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Location South Africa, Mpumalanga,Northern Province
Central coordinates 31o 35.00' East  24o 10.00' South
IBA criteria A1, A3, A4i
Area 2,142,528 ha
Altitude 300 - 450m
Year of IBA assessment 2001

BirdLife South Africa



Summary The Kruger National Park is situated on the southern portion of the Mozambique coastal plain in the lowveld of Limpopo and Mpumalanga. The IBA covers an area of over 2.1 million hectares. The Park is known to support more than 490 bird species, about 55% of the species found in the entire southern African Sub-region. This includes several important populations of widespread birds, which have suffered outside large protected areas.

Site description Kruger National Park (KNP) is situated on the southern portion of the Mozambique coastal plain in the lowveld of the Northern Province and Mpumalanga. The park is roughly rectangular in shape, stretching c.320 km from north to south and 65 km from east to west. The site includes the important Banyani flood-plain, just outside the park’s border, as well as several provincial and privately owned reserves that lie adjacent to the western border, and the large Onderberg area to the south of the park (managed by the Mpumalanga Parks Board). The area consists of flat, gently undulating plains that are occasionally broken by scattered inselbergs. The Lebombo mountains, a series of low hills, dominate the eastern border of the park. KNP is drained from west to east by two major river systems, the nKomati and the Limpopo, which form the southern and northern borders of the park respectively, and also by six other large rivers. Under natural conditions all of these rivers would be perennial, but owing to heavy water abstraction within their catchments (west of the IBA), all but one now dry out seasonally.The varied soils give rise to a plethora of different types of deciduous savanna and woodland, ranging from dense forest to open shrubby grassland. Savanna predominates overall, but there is dense broadleaved woodland in the south-west, dominated by Dichrostachys, Combretum and Terminalia, as well as mopane woodland in the central portion of the park, and more open woodland of Burkea, Pseudolachnostylis, Kirkia and baobab Adansonia in the drier, rugged northern region. Riverine forest and thicket occurs along all the major drainage lines.

Key Biodiversity See Box and Table 3 for key species. The park is known to support more than 490 bird species, about 55% of the species found in the southern African subregion. The diversity of birds can be attributed to the variety of habitats present and the ecotonal nature of the area. The park supports the healthiest populations of scavenging bird species in South Africa.The Luvuvhu, Olifants and Sabie rivers, with their associated riverine forest, support several nationally threatened bird species that are secretive and river-dependent, such as Scotopelia peli, Gorsachius leuconotus and Podica senegalensis. The rivers, flood-plains, pans, dams and vleis are important for many wetland-dependent and associated birds, such as Ciconia nigra, which breed in the gorges of the nearby Lebombo mountains, C. episcopus, Anastomus lamelligerus, Ephippiorhynchus senegalensis and Vanellus albiceps. The Banyini flood-plain, which falls just outside the park’s boundary near Pafuri, is of particular interest as in wet seasons it supports excellent pans and surrounding flooded grassy areas. The land is partially private and partially owned by the South African National Defence Force. The seasonally flooded grasslands lying to the north of Shingwedzi are also vital for wetland birds during years of heavy rain, particularly for Crex crex.Several wide-ranging species, which are now rare outside South Africa’s large national parks, are locally common in KNP, including the country’s largest populations of Leptoptilos crumeniferus, Necrosyrtes monachus, Gyps africanus, Torgos tracheliotus, Trigonoceps occipitalis, Polemaetus bellicosus, Terathopius ecaudatus, Aquila rapax, Ardeotis kori and Bucorvus cafer. Gyps coprotheres regularly forage within the park. Neotis denhami, Circus macrourus and Tyto capensis occur in small numbers. The thicket and forest areas support the following species restricted to the East African Coast biome: Poicephalus cryptoxanthus, Telophorus quadricolor, Lamprotornis corruscus, Hypargos margaritatus and Serinus citrinipectus (the latter two in the north-east only).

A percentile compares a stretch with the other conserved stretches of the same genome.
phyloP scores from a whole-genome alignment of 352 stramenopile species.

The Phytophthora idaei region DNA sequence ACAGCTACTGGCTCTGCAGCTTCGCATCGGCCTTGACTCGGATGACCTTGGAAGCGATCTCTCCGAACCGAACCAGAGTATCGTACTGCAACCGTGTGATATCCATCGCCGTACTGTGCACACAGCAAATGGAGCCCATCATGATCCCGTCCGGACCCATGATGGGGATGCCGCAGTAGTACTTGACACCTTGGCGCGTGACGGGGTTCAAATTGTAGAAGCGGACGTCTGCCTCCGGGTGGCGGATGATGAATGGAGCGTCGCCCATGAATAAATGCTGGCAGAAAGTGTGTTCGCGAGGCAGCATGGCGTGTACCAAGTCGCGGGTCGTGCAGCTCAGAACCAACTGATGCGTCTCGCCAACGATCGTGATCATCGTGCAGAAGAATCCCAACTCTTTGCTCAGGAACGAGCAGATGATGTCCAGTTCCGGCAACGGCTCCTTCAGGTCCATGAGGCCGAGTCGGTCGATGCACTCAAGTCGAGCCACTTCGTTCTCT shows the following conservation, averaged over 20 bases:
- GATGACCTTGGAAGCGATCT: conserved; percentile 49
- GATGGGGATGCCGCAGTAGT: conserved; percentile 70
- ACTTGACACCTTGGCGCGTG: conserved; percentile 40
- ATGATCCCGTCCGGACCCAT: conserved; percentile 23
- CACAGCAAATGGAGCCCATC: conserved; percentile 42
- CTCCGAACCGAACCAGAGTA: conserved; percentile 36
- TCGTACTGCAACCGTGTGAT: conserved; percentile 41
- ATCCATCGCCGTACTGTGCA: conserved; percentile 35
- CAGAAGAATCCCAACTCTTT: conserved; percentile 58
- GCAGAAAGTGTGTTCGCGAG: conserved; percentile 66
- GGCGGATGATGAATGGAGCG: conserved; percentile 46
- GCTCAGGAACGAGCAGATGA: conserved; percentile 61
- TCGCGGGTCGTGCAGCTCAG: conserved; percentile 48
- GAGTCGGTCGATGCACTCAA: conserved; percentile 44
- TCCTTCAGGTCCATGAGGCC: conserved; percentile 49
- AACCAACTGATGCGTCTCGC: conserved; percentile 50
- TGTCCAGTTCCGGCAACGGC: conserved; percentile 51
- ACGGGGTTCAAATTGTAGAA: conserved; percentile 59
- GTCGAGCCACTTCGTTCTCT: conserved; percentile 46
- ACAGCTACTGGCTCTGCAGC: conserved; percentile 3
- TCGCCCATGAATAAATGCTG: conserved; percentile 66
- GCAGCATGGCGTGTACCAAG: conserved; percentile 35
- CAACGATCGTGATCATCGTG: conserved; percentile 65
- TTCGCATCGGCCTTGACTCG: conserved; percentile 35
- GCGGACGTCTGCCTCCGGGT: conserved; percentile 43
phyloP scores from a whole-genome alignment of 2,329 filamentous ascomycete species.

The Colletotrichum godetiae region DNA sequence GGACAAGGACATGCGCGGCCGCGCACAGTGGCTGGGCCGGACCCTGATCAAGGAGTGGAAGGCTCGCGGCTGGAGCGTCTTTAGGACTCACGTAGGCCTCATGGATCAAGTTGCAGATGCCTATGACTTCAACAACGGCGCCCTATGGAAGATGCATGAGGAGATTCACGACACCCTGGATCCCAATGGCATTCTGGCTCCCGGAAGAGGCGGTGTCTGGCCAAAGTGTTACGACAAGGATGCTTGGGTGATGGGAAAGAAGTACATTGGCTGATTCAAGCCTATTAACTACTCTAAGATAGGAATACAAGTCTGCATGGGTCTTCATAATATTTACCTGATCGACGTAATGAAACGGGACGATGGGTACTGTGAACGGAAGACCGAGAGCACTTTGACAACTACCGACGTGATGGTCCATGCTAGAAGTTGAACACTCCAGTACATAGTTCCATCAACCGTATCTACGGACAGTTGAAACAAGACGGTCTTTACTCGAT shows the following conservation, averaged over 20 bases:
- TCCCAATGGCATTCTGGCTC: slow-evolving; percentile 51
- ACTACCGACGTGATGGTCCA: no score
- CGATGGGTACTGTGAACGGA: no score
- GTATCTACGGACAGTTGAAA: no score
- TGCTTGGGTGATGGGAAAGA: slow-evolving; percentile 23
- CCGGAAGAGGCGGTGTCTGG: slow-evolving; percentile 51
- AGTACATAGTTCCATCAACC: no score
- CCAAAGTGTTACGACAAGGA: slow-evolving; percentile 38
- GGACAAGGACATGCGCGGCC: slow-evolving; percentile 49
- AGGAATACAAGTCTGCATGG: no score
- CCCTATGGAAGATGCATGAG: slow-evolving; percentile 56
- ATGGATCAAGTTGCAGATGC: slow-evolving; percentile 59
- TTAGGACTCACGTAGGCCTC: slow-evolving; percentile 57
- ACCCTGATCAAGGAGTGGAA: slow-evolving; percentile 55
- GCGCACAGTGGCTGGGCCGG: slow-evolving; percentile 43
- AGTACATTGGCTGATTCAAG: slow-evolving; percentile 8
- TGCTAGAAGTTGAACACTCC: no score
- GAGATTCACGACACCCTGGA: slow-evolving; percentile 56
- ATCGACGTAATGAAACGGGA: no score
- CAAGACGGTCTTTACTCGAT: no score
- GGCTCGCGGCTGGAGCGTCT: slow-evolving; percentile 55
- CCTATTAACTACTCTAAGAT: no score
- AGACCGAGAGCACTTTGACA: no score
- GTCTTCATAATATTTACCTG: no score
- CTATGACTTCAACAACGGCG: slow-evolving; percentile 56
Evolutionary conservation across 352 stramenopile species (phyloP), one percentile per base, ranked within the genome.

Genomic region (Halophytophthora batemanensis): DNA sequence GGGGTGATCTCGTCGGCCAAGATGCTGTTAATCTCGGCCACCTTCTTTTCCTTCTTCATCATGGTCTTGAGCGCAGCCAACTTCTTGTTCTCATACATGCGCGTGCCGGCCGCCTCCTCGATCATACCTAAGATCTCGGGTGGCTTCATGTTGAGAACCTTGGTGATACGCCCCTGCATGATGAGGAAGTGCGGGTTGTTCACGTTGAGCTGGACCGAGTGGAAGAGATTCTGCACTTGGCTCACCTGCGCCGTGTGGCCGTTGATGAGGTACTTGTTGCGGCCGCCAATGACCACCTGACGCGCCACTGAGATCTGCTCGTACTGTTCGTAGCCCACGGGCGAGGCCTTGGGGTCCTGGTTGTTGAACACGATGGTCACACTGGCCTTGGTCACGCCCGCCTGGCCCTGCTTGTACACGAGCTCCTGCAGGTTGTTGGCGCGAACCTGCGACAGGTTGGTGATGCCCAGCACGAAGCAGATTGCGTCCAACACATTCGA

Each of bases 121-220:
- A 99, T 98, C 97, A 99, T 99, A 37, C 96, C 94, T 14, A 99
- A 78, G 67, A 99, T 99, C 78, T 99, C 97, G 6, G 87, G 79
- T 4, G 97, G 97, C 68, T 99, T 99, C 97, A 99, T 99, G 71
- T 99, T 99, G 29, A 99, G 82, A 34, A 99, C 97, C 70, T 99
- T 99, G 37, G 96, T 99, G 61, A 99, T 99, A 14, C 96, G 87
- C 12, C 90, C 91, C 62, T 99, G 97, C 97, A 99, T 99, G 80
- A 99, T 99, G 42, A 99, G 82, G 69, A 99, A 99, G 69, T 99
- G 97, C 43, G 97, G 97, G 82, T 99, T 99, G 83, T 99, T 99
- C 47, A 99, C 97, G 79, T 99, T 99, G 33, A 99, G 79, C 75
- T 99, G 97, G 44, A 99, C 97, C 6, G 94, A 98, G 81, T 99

Non-bird biodiversity: KNP is one of the most important conservation areas in South Africa. Many threatened species occur throughout the park. Among mammals, there are important populations of Ceratotherium simum (LR/cd; more than 700 individuals), Diceros bicornis (CR), Lycaon pictus (EN), Loxodonta africana (EN; more than 7,000 individuals) and Acinonyx jubatus (VU). The highly localized Chrysospalax villosus and Amblysomus julianae (CR) have been recorded in the park. The park also holds populations of the more localized Chirindia langi, Zygaspis vandami and Afroedura langi; the latter is restricted to the Olifants river valley. Among the frogs, southern African endemics include Hemisus marmoratus, Hyperolius tuberilinguis, Afrixalus aureus, A. delicatus, Phrynobatrachus mababiensis, Hilderbrandtia ornata, Ptychadena mossambica, P. oxyrhynchus, Strongylopus grayii, Tomopterna krugerensis, T. marmorata and T. natalensis. Arthrolepis stenodactylus is a rare resident.

Populations of IBA trigger species